Tag Cold War

Alternative Facts, in Historical Perspective

Joshua Shannon– From its very first days, the Trump administration and its supporters have sought to justify certain statements, proposals, and actions (and indeed to assert Trump’s popularity) by issuing lies or falsehoods labeled “alternative facts.” The term was first offered, and then defended, by Trump Counselor Kellyanne Conway, in

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Brazilian Politics During the Cold War

Herbert S. Klein & Francisco Vidal Luna— There is little question that the U.S. was directly involved in the overthrow of the democratic government of Brazil in 1964. In the subsequent period of military rule, Washington supplied the usual police and military support for a regime it now considered to be

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Lessons Not Learned: Covert Operations since the Cold War

Karen M. Paget— While writing Patriotic Betrayal, which chronicles a major Cold War covert operation with the U.S. National Student Association, I began a file in which I collected evidence of renewed covert activities in the late 1990s. The newspaper clips came from different parts of the globe in little

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In Memoriam: Tennent Bagley

Tennent Harrington Bagley, author and former C.I.A. officer, passed away on Feb. 20 in Brussels at the age of 88. While working for the C.I.A., Bagley assisted a Soviet spy, Yuri Nosenko, turn against Russia, only to believe this spy was a double-agent. Bagley spent many years trying to prove

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How Technology Turned the Entertainment Industry Into America’s Ambassador to the World

People who watch U.S. television shows, attend Hollywood movies, and listen to pop music can’t help but believe that we are a nation in which we have sex with strangers regularly, where we wander the streets well-armed and prepared to shoot our neighbors at any provocation, and where the life

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Jackie Kennedy: Warhol’s and Richter’s Painted Spy

Follow @yaleARTbooks John J. Curley— With his assassination fifty years ago, President Kennedy became the Cold War’s most famous victim. Befitting the conflict’s secret ruses and double agents, the assassination was, from the start, rife with proliferating conspiracy theories. It is in this context of interpretative fancy that we must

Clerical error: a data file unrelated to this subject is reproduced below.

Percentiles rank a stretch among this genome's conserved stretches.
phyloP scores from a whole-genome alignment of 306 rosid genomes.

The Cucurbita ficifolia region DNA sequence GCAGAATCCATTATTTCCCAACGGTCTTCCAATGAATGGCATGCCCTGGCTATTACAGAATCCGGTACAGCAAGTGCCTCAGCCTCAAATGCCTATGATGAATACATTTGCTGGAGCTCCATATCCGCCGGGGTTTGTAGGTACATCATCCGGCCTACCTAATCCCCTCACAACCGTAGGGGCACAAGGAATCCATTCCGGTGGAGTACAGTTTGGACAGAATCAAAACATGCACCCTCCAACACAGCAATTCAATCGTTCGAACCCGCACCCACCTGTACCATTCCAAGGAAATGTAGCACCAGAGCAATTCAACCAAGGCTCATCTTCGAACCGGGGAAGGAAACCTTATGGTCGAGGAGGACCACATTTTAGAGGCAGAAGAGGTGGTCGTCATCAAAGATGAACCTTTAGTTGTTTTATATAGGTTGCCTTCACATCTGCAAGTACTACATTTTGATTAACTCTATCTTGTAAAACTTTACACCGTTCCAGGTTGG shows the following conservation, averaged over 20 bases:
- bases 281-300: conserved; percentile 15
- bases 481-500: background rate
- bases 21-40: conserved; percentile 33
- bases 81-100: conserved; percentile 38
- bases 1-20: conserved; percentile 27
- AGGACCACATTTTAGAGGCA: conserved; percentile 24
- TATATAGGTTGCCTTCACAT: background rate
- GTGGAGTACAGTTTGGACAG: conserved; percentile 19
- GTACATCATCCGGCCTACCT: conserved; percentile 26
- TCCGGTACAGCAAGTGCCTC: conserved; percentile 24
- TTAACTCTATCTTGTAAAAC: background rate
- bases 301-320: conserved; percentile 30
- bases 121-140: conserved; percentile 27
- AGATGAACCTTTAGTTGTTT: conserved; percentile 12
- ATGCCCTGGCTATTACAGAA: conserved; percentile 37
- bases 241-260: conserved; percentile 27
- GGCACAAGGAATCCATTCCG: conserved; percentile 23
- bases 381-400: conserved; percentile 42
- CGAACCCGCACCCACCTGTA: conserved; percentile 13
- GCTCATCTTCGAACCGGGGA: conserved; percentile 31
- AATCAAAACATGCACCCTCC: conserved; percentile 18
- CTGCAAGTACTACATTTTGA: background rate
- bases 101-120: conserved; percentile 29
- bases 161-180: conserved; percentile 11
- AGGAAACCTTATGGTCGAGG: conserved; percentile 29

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Gifts dads will love (neckties not included)

As Father’s Day rapidly approaches, we at the Press would like to suggest a few great picks for last-minute shoppers hoping to give dad a gift that can be enjoyed for years to come. For fans of real-life tales of espionage, John Earl Haynes, Harvey Klehr, and Alexander Vassiliev’s Spies:

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Pearl Harbor remembered

In remembrance of the attack on Pearl Harbor 66 years ago today, here are some books related to the “day of infamy” and World War II. Crises in U.S. Foreign Policy: An International History Reader by Michael H. Hunt Repeatedly in the twentieth century, the United States has been involved

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Spy Wars author Tennent “Pete” H. Bagley in the news

This week, The Washington Times and the New York Post are reporting on the recent cancellation of Tennent “Pete” H. Bagley’s scheduled appearances at the International Spy Museum and the Central Intelligence Agency in Washington, DC. Bagley, a former CIA officer, is the author of Spy Wars: Moles, Mysteries and

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Oleg Gordievsky on Spy Wars: “…it could not have been published at a better time…”

In a new review recently published in The Spectator, Oleg Gordievsky calls Spy Wars, “. . .perhaps the most amazing non-fiction spy book that has ever appeared during or after the Cold War. There is little doubt that all intelligence historians interested in the past 50 years of espionage games

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